Catholic tops Zachary for Class 5A baseball title

Advocate staff photo by SCOTT THRELKELD --   Catholic players and fans celebrate their 3-2 win over Zachary Sunday, May 12, 2013, during the Class 5A championship at Tulane's Turchin Stadium. Show caption
Advocate staff photo by SCOTT THRELKELD -- Catholic players and fans celebrate their 3-2 win over Zachary Sunday, May 12, 2013, during the Class 5A championship at Tulane's Turchin Stadium.

NEW ORLEANS — It was fitting that Clay Moffitt ended the Class 5A state baseball title game at the bottom of Catholic’s scrum, yelling and hugging teammates as they crowded Sunday’s unlikely hero on the mound.

Moffitt’s efforts during a 3-2 upset of Zachary in an all-Baton Rouge final served as a microcosm of the Bears’ 2013 season: terrible start, iffy in the middle, terrific finish.

Making just his second start of the season, Moffitt recovered from early struggles and a two-run deficit to pitch a three-hit complete game at Tulane’s Turchin Stadium.

“The kid is an absolute war daddy,” Catholic coach Brad Bass said. “The guy pitched the game of his life on the biggest day of his life. It was his game to win ... or lose.”

Backed by steady fielding and timely hits by Connor Whalen, whose solo shot over the left-field wall in the fourth was the first home run of the four-day, rain-delayed tournament, Catholic (26-13) overachieved its No. 21 seed to earn the school’s fourth state title and first since 2010.

Catholic is the lowest seed to win the 5A title since the new seeding format started in 2008.

Not bad for Moffitt, who tore the ACL in his left knee during a Sept. 27 football game against Parkview Baptist. Less than eight months later, he’s a state champion.

“I told myself, ‘It’s time to go,’ ” Moffitt said, thinking back to his first-inning troubles as he tried to place the ball.

He threw 28 pitches in the first, when he walked two, hit a batter and gave up an RBI single to Ethan Troth and later watched Andre Weber score on a throwing error.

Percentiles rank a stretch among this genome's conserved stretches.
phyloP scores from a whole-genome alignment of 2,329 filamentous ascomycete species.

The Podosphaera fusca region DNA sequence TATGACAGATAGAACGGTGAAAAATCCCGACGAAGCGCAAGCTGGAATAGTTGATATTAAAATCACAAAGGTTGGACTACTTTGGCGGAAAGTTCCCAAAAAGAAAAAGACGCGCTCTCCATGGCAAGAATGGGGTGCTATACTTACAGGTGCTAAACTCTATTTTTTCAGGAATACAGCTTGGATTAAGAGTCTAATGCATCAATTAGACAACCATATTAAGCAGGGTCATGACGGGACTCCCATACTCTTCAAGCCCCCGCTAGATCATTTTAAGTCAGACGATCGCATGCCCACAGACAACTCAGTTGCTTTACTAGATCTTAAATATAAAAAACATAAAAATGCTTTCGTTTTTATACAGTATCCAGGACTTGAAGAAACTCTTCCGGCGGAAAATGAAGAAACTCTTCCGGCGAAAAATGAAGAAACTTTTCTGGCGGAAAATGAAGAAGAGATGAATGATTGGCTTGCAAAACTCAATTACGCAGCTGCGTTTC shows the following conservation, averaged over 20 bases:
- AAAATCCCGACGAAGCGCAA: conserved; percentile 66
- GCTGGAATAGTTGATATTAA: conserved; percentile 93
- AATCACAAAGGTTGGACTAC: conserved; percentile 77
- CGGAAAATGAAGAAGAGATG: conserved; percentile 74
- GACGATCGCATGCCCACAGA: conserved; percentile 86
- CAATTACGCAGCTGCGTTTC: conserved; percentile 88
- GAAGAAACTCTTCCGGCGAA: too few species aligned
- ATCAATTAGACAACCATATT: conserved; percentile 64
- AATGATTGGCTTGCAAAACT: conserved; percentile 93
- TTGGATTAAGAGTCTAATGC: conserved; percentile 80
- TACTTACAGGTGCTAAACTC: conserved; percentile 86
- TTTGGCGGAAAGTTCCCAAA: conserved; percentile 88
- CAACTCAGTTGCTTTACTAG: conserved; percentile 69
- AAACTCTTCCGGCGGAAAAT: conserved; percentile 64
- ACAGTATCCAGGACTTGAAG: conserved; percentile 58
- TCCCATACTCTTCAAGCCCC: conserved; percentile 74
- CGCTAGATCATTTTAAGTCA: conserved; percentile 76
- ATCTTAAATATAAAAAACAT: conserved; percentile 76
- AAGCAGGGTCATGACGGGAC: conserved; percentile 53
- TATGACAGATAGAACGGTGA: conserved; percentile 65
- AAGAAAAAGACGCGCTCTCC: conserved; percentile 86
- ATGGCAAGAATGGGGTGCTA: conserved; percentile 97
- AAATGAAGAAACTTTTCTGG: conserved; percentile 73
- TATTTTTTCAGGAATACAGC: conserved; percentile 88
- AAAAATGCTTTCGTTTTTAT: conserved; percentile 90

Then he got back to what he does best.

“You know, it’s time to saddle up, cowboy up,” Moffitt said. “I put my hat down low, grabbed that ball and started throwing it, going back to what I know I can do. I can throw it hard; I can throw it down the middle.”

No. 10 seed Zachary (27-12), trying to win its fourth title in school history and first in the Louisiana High School Athletic Association’s highest classification, had no response for Moffitt after the first.

Despite averaging seven runs in the postseason, the Broncos managed just two hits in the final six innings. With no outs, runners on first and third and facing the top of Zachary’s lineup in the third, Moffitt forced Cade Milazzo to ground out to second, Weber to fly to center and Gabe Hannum to ground out to second.

“It goes from us about to blow it open to all of a sudden we don’t get a run and (it’s a) momentum shift,” Zachary coach Jesse Cassard said. “I don’t know how he did it because he was all over the place (early).”

Somehow Moffitt did, and his teammates took advantage. After Whalen’s solo shot in the fourth, Andrew Fournet scored on a wild pitch in the fifth to tie it at 2.

Catholic scored the winning run in the seventh. Jordan Romero reached when an outfield collision led to a fielding error. Simon Prevot, running for Romero, advanced to second on Corey Free’s single and third when Austin Devillier flied to center. With two outs, Whalen reached on an infield single to third, scoring Prevot.

Zachary starter Trent Crowder also pitched a complete game, allowing three runs (two earned) and five hits. He struck out five and walked four.

Moffitt ended his fantastic day in the bottom of the seventh when Micah McHugh grounded into a double play, starting a celebration that he dreamed about Saturday night in his hotel room.

“Before I went to bed, I was visualizing it,” said Moffitt, who struck out two and walked three on 87 pitches. “When I hit on my two knees ... my hands in the air, being state champions and all my teammates and family behind me.

“I knew it was going to happen. From the bottom of my heart, I knew it was going to happen.”